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Read “The Last of the Mohicans” with me

  • February 8, 2019
  • By Donielle
Read “The Last of the Mohicans” with me

The Last of the Mohicans was written in 1826 by James Fenimore Cooper, set within the background of a historical incident of 1757, a massacre of surrendered troops and civilians leaving Fort William Henry, during the French and Indian War. It is part of a trilogy and considered the best novel written by Cooper. Allegedly, his writing career began as a dare from his wife to write something better than the romance novels she was reading.!

The sumptuous natural setting, particularly the cave behind the waterfall, was inspired by Lake George and Glen Falls. Cooper himself grew up in a New York frontier town, founded by his father, Cooperstown. Interestingly, Mark Twain wrote an entire essay criticizing Cooper’s writing. Many find it awkward. But, in his time, Cooper’s novels were very popular. So if the writing is not brilliant, why is it important to read this novel?

American Hero

For starters, Cooper created the first American adventure hero in Natty Bumpo, better known as Hawkeye. Think John Wayne, Clint Eastwood, and even Bruce Willis’s movie roles. An article from Creative English Teacher even calls Hawkeye a precursor to Han Solo. The adventures are sometimes unbelievable, but not a problem for a generation raised on The Fast and the Furious or Transformers.

Hawkeye was raised by fatherly, but cunning warrior of the Delaware tribe, Chingachgook. This adoptive father, a man of integrity, compassion, and strength, also has a younger son, Uncas, a romantic hero. These three travel together and get involved with the daughters of Colonel Munro, commander of the ill fated fort. Cora, the elder and stronger of the two, is of mixed race, at least distantly. Alice is frail and fair, of a Scottish mother.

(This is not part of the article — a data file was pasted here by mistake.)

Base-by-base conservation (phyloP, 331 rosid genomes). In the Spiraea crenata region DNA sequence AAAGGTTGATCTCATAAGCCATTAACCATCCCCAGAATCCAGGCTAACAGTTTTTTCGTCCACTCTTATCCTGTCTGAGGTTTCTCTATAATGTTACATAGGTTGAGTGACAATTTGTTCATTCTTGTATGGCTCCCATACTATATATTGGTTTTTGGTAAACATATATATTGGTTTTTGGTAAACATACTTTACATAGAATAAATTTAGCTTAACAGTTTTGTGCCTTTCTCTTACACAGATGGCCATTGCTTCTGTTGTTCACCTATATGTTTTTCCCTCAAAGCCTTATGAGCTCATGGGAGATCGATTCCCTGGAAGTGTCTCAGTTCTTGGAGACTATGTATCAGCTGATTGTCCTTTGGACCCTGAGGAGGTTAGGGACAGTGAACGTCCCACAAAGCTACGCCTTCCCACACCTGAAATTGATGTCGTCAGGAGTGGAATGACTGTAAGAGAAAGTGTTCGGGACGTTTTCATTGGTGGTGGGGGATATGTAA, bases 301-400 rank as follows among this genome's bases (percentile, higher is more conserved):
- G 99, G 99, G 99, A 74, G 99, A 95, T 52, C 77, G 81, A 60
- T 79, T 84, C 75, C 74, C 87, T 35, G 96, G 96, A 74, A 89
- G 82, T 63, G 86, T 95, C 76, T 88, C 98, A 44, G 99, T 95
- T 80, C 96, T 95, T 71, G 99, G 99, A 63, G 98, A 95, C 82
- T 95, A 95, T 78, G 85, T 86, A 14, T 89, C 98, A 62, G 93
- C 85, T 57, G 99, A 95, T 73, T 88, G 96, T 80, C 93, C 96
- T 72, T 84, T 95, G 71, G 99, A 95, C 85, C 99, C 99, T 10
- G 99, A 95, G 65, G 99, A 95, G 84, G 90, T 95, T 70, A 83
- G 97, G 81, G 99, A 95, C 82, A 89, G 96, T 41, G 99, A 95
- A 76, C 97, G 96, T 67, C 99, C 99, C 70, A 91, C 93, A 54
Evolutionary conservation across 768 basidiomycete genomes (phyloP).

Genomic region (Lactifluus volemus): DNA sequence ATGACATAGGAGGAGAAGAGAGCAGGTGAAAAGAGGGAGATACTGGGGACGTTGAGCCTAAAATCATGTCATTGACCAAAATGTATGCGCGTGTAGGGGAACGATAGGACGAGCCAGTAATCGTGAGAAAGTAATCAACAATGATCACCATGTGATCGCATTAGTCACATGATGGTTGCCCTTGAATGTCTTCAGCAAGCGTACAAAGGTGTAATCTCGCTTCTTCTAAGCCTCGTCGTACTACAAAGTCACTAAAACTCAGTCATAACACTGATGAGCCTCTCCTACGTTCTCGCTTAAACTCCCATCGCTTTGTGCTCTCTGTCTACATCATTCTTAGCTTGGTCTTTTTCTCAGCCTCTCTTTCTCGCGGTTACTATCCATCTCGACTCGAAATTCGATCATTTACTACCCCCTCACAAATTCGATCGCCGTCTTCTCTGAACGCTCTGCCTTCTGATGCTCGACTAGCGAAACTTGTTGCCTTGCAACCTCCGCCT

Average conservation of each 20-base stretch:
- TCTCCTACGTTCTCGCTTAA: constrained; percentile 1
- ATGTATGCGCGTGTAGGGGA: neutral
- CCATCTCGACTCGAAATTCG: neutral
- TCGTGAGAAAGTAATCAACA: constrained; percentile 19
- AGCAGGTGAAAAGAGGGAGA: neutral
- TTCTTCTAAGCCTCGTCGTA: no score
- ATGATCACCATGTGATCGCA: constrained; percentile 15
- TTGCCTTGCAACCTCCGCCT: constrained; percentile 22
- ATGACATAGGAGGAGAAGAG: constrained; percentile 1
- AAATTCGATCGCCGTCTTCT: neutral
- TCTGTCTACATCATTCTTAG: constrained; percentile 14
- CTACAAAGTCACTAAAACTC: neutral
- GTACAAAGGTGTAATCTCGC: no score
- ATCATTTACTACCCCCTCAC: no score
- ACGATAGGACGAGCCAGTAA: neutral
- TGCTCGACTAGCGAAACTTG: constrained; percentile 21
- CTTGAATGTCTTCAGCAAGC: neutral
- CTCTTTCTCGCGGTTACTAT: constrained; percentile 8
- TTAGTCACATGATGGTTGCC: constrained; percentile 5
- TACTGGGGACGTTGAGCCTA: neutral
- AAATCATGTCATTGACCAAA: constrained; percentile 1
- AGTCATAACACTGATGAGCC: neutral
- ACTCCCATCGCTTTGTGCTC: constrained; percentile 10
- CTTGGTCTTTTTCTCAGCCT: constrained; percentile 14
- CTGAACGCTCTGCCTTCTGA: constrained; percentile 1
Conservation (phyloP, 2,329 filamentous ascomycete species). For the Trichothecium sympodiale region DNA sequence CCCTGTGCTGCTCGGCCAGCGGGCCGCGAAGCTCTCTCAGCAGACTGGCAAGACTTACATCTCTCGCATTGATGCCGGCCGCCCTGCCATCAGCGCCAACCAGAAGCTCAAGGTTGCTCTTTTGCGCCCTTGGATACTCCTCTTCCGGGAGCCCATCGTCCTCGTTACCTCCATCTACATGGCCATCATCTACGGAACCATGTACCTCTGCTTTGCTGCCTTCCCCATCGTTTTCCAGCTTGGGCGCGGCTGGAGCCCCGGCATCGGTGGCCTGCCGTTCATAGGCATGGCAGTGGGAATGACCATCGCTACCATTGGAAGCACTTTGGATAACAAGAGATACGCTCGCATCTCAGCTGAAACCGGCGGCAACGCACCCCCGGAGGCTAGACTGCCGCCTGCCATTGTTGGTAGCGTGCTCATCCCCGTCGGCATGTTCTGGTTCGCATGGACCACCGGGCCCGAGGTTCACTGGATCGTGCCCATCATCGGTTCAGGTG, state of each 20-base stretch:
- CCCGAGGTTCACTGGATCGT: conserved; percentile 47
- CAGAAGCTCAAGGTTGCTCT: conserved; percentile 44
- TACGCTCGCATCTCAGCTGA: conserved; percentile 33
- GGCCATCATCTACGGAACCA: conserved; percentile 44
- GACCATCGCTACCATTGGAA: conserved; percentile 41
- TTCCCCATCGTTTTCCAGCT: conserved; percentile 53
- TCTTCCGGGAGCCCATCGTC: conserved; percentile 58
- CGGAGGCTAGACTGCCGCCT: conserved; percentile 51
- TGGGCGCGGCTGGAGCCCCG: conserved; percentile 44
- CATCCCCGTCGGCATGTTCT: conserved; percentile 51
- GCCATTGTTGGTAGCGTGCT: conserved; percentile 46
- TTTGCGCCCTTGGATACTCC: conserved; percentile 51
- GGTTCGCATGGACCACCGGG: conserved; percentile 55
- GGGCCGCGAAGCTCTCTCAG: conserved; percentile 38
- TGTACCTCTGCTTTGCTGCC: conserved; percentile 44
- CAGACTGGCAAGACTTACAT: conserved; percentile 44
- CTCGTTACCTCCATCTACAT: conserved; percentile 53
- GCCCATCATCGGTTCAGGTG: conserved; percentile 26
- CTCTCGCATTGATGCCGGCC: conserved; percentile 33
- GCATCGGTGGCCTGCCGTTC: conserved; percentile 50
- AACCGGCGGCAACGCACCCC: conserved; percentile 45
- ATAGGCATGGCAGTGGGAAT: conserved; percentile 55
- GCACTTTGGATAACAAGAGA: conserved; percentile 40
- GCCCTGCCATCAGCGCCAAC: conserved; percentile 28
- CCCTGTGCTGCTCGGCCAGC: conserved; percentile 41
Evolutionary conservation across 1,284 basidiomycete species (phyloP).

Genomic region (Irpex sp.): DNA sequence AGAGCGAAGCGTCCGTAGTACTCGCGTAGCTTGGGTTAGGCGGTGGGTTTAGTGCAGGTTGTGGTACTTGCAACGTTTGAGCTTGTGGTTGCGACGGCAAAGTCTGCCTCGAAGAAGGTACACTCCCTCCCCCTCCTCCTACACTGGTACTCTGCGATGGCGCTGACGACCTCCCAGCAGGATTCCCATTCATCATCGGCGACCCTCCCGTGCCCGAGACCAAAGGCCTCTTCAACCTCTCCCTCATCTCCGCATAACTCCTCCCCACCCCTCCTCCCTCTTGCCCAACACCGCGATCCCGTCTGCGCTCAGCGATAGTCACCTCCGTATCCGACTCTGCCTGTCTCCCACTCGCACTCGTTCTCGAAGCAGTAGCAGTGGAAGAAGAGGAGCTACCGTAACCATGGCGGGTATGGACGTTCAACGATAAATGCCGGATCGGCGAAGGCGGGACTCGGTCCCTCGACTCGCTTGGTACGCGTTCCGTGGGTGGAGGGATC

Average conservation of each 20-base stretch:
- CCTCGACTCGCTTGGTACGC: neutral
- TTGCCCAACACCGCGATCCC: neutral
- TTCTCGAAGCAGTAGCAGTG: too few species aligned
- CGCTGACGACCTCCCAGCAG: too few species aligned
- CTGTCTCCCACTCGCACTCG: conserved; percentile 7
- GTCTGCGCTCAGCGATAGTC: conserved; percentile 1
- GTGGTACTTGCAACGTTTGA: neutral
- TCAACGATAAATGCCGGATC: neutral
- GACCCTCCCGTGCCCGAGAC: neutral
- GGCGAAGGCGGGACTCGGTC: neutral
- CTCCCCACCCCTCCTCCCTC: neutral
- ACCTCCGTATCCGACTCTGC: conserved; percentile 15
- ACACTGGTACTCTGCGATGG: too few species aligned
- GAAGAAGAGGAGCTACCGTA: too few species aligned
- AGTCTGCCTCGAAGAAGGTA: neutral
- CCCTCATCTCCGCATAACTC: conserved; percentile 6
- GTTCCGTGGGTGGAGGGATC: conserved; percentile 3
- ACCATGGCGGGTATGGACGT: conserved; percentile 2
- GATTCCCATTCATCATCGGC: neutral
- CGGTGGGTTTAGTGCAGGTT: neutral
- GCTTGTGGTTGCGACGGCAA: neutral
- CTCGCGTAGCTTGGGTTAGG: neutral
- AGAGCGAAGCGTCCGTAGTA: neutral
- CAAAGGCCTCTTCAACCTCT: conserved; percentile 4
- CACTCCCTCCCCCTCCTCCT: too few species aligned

This novel stands out as bringing together diversity representative of the newly minted America. Though the tribes are a bit caricatured, this book also garners respect and sympathy for dwindling native tribes, forced off their land, but nobly carrying themselves with dignity. It was a needed voice in Cooper’s time. The Indian Removal Act would be passed in 1830, cruelly forcing eastern Indians west onto “reservations”, often land that nobody else wanted.

What to Look for

If you have seen the 1992 Daniel Day-Lewis movie already, you will be surprised how the romances play out. The romance is much more subtle, a refreshing element of the times (I have an imagination, thank you very much). I had to point out to my teens how the ladies felt about seeing the shirtless Uncas in front of the fire and how laden with meaning Cooper’s few words on the matter were.

Ask the students for which character is the book named? In other words, who is the last of the Mohicans? Arguments can be made for several different characters. Is this book a comedy or a tragedy, in the traditional sense? Where is truth, beauty, and goodness in this story? Does David remind you of any other American novel protagonist? My students made parallels between David and Ichabod Crane of The Legend of Sleepy Hollow. I found that remarkable considering the similar settings of time and place.

Why is Chingachgook called Le Gros Serpent? What drives Magua? And what are the different man versus man conflicts within the story? What prejudices are overcome and which are not? While examining the author’s worldview ask: What does Hawkeye mean when he says he is a “man without a cross”?

You can find more questions to ask in my free literature study guide download. Those questions are great for any novel you are studying!

My first reading and my last reading

When I first picked up this book, after watching the movie in my late teens, I was sorely disappointed. The writing is a little choppy and strange and the novel is dated. But re-reading it now, with many more old books under my belt, I thoroughly enjoyed it. I was surprised to find that my high school students really enjoyed their first read of this American classic. After the discussion, I watched the 1992 movie with my 15 year old. We both laughed at the silliness of the romantic plot line, though my original assessment that it was a tough choice between Daniel Day-Lewis and Eric Schweig was still true. Definitely do not watch the movie before reading the book, if you decide to watch it at all.

This novel is a great history supplement, giving a colorful window into the times, particularly the difficult to understand French and Indian War. Students should note that this is where George Washington got his start. It is worth mentioning to them that the continued occupation by British soldiers, long after this conflict had ended, was one of the irritants galling the colonies and leading to the American Revolution.

Happy reading!

By Donielle, February 8, 2019
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